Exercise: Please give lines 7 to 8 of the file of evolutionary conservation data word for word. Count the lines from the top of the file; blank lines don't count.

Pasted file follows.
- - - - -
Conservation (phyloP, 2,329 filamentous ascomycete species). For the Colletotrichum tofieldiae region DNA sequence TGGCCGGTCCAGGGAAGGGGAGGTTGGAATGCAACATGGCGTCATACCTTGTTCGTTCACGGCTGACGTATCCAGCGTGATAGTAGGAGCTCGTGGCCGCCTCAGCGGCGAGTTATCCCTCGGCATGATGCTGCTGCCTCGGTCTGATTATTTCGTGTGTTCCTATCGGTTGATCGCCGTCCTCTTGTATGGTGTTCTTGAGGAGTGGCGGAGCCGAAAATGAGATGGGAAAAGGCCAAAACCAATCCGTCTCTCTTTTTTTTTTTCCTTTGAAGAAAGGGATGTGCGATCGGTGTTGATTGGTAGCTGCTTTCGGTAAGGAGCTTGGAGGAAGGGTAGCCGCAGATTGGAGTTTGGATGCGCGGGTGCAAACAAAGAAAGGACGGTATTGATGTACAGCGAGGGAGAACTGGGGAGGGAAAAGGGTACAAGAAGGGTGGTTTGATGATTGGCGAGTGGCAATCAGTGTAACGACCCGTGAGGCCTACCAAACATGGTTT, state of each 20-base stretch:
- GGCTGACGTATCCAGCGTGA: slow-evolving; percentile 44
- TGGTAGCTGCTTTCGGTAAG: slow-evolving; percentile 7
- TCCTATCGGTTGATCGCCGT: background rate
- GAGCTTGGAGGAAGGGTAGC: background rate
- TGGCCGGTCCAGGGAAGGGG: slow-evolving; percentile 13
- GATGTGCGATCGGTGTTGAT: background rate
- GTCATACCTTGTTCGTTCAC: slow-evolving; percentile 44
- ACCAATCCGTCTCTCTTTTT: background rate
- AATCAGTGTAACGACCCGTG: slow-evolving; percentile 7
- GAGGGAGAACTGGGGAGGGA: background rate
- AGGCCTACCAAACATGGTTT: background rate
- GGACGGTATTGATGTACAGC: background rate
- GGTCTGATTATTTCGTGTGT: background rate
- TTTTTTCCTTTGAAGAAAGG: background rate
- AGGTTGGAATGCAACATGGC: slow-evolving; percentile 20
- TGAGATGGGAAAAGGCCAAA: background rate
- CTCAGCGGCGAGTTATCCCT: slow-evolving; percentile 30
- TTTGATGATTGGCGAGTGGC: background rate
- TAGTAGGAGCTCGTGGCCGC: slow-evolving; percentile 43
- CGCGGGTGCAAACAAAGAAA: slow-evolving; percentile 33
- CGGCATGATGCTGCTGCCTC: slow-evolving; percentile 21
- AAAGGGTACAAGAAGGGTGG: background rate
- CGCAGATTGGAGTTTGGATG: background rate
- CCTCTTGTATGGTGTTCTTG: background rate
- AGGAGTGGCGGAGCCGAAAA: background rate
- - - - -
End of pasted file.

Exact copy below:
- GATGTGCGATCGGTGTTGAT: background rate
- GTCATACCTTGTTCGTTCAC: slow-evolving; percentile 44